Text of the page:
Based on studies, ulcerative colitis appears to be more responsive to probiotic treatment compared to Crohn’s disease, another common type of IBD. In fact, there is solid evidence that shows how probiotics help prevent the recurrence of the disease when taken during a person’s remission. According to research, those who do so are able to sustain remission for about six to 12 months longer compared to those who don’t.

4. Pouchitis

Pouchitis is a condition that occurs following the surgical removal of large portions of the colon. It involves an inflamed intestine lining following surgery to treat severe ulcerative colitis, affecting nearly half of all patients who underwent the procedure.

The surgery entails the replacement of the diseased part of the colon with an ileal pouch, an artificial rectum created surgically using the lowest part of the small intestine called the “ileum.” With pouchitis, the ileal pouch becomes inflamed, probably because of the buildup of bacteria inside it.

To treat patients with this condition, doctors prescribe a cocktail of antibiotics which, as you already know, can lead to antibiotic-associated diarrhea. Aside from preventing AAD due to pouchitis treatment, probiotics — particularly the VSL#3 strain — are also believed to sustain remission.

5. Necrotizing Enterocolitis

When born pre-term, babies are at risk of a lot of serious diseases. This includes necrotizing enterocolitis, a condition involving the degradation of tissues in the intestines. Once it gets inflamed, the possibility of a hole forming increases.

Fortunately, studies have discovered that a certain probiotic strain – Lactobacillus rhamnosus GG – can help keep the condition under control when combined with bovine lactoferrin. In some cases, a mix of Bifidobacterium infantis and Lactobacillus acidophilus can also help ward off this disease in newborns.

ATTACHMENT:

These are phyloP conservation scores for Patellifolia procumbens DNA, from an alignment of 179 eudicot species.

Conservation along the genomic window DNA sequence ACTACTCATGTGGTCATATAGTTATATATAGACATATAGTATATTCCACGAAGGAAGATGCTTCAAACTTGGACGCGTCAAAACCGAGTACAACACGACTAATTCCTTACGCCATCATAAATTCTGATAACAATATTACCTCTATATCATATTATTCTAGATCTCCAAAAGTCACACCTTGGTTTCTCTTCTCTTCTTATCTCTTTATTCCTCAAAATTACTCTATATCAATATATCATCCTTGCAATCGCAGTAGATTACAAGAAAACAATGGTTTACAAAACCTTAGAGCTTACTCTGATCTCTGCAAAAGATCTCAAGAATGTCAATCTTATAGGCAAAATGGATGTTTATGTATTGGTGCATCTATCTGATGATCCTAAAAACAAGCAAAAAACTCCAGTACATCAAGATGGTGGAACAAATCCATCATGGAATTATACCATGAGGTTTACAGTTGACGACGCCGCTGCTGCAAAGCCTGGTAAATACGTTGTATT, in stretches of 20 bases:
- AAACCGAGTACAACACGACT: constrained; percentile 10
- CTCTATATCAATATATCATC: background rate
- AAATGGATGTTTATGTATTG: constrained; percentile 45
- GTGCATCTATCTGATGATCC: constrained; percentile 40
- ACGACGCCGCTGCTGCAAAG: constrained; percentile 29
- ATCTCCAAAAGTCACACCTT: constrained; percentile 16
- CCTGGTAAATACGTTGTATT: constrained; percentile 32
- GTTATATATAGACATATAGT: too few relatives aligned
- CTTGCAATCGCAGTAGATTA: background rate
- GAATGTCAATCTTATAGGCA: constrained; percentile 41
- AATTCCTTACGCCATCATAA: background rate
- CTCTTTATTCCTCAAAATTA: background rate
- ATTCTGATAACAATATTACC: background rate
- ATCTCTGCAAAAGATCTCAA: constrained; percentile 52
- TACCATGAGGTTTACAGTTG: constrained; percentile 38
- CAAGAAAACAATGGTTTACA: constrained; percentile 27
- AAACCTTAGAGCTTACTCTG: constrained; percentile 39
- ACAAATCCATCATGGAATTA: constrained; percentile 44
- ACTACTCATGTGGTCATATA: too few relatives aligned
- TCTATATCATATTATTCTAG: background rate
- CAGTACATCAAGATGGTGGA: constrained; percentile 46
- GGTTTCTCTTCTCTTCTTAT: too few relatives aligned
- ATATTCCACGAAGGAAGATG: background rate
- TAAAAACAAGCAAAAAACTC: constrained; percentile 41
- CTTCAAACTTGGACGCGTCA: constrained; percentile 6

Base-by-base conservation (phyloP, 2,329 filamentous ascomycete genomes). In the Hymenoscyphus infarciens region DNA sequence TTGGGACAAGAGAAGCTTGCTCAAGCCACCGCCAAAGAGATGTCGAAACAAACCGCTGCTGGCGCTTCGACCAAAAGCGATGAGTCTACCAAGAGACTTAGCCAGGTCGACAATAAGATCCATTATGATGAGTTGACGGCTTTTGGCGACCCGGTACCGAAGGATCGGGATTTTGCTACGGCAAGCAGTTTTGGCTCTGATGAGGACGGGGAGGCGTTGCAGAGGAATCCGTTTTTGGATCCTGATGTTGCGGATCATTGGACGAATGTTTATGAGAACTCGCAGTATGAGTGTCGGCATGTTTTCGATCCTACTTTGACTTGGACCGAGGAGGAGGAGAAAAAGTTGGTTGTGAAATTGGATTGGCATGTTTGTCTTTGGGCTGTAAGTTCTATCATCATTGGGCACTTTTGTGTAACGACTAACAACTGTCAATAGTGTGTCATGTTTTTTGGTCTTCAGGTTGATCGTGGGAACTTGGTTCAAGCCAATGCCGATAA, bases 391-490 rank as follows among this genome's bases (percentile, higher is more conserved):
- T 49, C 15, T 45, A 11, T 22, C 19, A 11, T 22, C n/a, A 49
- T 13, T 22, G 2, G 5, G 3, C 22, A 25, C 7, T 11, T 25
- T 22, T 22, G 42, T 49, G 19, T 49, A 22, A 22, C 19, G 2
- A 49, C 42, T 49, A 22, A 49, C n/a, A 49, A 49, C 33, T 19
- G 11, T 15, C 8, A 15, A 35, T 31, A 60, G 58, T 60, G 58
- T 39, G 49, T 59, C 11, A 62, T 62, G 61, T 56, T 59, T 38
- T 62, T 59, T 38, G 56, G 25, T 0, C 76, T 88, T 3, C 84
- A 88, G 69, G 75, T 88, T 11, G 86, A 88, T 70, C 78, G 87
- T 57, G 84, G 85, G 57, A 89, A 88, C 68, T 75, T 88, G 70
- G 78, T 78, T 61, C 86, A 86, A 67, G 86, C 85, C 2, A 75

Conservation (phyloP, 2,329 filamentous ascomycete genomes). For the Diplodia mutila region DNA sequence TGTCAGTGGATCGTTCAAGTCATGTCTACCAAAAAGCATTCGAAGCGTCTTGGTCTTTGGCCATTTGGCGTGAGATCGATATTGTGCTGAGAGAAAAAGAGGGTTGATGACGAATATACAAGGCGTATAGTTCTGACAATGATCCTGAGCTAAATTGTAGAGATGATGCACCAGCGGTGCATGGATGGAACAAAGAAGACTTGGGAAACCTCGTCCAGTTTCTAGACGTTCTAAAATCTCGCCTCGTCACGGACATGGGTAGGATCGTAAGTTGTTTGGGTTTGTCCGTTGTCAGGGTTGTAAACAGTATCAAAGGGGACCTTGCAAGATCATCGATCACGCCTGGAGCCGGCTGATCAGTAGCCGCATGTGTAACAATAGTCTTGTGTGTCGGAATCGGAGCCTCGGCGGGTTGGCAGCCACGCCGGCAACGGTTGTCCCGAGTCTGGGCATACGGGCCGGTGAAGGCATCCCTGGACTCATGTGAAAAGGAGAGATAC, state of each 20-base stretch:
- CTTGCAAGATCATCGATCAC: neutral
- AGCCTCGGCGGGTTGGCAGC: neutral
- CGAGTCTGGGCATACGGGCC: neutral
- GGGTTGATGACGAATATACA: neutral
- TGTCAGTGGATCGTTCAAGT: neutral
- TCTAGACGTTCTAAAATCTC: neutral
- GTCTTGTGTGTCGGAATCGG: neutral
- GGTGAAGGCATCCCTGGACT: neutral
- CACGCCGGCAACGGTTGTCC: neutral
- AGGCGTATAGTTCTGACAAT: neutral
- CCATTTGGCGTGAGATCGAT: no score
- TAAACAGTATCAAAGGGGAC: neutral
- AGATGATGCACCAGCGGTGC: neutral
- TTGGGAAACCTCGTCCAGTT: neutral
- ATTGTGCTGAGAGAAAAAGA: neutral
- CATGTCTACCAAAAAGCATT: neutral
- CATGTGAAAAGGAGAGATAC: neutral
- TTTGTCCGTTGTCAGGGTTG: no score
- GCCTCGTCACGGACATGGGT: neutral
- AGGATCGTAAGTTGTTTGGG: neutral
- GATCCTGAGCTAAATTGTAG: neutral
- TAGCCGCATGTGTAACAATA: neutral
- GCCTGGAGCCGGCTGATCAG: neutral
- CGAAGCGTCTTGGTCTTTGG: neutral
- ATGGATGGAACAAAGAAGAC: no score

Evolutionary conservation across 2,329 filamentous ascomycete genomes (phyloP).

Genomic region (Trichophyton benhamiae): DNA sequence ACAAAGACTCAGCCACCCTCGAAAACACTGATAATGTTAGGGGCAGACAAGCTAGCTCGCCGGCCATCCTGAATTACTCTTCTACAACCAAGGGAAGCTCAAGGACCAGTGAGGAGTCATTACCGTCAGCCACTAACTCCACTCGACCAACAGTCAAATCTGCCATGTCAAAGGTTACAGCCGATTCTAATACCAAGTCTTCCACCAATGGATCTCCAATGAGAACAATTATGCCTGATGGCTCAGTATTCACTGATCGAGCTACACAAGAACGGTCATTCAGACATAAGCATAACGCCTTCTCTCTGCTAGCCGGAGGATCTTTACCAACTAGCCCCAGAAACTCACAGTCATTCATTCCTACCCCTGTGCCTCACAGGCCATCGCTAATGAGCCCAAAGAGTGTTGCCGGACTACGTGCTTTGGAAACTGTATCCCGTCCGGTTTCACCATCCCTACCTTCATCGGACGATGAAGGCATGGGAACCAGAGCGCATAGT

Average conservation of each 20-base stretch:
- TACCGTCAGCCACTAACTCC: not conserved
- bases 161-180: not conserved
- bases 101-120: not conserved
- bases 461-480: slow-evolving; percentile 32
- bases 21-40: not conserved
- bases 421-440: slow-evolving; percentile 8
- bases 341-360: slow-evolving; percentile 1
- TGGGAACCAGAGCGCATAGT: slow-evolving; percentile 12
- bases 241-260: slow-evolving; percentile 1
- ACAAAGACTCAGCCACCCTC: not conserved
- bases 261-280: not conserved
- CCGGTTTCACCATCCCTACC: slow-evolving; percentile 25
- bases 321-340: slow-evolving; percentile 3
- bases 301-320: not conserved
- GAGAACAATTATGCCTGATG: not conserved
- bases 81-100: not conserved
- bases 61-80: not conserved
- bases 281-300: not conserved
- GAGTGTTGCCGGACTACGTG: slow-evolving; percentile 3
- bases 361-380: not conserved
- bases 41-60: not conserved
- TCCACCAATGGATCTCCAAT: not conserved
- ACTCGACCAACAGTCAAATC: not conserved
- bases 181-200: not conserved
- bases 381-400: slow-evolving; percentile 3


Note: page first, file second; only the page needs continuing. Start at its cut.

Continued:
6. Infant Colic

Infant colic, which is defined as the crying and fussing of babies more than three hours a day, occurs during the first three weeks to three months of a child’s life. It affects as much as 10 percent of all normal infants.

Although its causes remain unknown, scientists do know that it can affect the parents negatively. In fact, there have been reports of infant colic leading to situations like postpartum depression in the baby’s mother, early cessation of breastfeeding, shaken baby syndrome, and parental frustration and guilt.

On the bright side, there is evidence pointing to one possible solution: probiotics. According to research, supplementing good bacteria can help lessen crying in colicky babies. More recent studies also revealed that probiotics could even help prevent colic before its onset.

Although they confirmed that probiotics do have positive effects on infant health, the researchers admitted that they have yet to discover how it works to improve colic. That said, more research is required on this matter, so it is best to consult a pediatrician before routinely giving probiotics to very young children.

The Power of Probiotics

The attention probiotics get from the public and medical community has paved the way for evidence of its positive effects to emerge. Aside from those listed in this article, many other conditions can improve or even be prevented with the help of these live microorganisms.